A new era is coming for the Medicaid program—one that will spare the state and federal governments from overpaying for drugs and provide more pricing transparency to all parties involved.
Hoping to stem a new season of confusion over Medicare's Part D prescription drug benefit, the Centers for Medicare & Medicaid Services is asking pharmacists to prepare patients for the upcoming enrollment period.
The Medicare Modernization Act (MMA) set minimum federal standards for prescription drug coverage. Plans wanting to participate in the program could offer the standard benefit or a variation that was approved as actuarially equivalent by CMS. Most plans elected to modify the standard design with their own formularies and combination of enhanced benefits. Each plan sought the right combination of premium level, benefit package, formulary structure, and tiered co-pays that they believed would attract and keep an acceptable share of the market while generating a profit to the plan.
The Institute of Medicine (IOM) recently released Preventing Medication Errors, a 544-page report that is the fourth in its Quality Chasm series. The authors concluded that medication errors harm at least 1.5 million people per year in the United States. In addition, the cost of treating drug-related injuries that occur in hospitals alone conservatively amounts to $3.5 billion per year, according to the Committee on Identifying and Preventing Medication Errors, which wrote the report. The report was funded by the Department of Health & Human Services and the Centers for Medicare & Medicaid Services.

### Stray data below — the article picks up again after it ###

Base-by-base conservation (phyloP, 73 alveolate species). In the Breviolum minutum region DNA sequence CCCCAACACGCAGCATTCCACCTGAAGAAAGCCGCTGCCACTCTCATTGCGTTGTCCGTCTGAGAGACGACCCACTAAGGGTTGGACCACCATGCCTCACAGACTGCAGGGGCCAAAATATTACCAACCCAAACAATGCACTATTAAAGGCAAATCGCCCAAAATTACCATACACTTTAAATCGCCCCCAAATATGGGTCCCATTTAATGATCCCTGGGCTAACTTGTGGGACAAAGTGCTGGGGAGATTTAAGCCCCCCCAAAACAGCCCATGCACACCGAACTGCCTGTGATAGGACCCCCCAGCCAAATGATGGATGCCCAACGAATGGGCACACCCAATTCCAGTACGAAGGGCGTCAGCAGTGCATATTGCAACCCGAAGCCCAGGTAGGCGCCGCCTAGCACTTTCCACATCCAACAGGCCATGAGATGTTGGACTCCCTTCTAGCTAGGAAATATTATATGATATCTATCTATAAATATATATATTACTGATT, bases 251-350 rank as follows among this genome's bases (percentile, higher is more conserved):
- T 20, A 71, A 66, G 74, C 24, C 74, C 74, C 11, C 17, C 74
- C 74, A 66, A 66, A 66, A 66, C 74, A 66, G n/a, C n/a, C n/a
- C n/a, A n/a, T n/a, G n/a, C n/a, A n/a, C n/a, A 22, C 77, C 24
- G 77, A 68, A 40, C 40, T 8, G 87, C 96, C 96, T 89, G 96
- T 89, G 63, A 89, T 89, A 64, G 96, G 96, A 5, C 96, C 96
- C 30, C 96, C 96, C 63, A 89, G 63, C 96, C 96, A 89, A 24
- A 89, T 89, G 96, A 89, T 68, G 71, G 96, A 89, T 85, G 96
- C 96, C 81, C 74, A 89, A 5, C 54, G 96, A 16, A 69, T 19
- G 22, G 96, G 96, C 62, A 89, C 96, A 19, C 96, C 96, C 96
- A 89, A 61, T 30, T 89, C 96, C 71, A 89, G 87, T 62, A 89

The generic pharmaceutical industry has been at odds with the Food & Drug Administration over several key issues lately, including authorized generics, facilitating the development of more generic agents, and approving generic biopharmaceuticals. At a recent conference in New York City sponsored by the Pharmaceutical Care Management Association (PCMA), Scott Gottlieb, M.D., deputy commissioner for medical and scientific affairs at FDA, attempted to clarify the agency's position on several hot-button topics.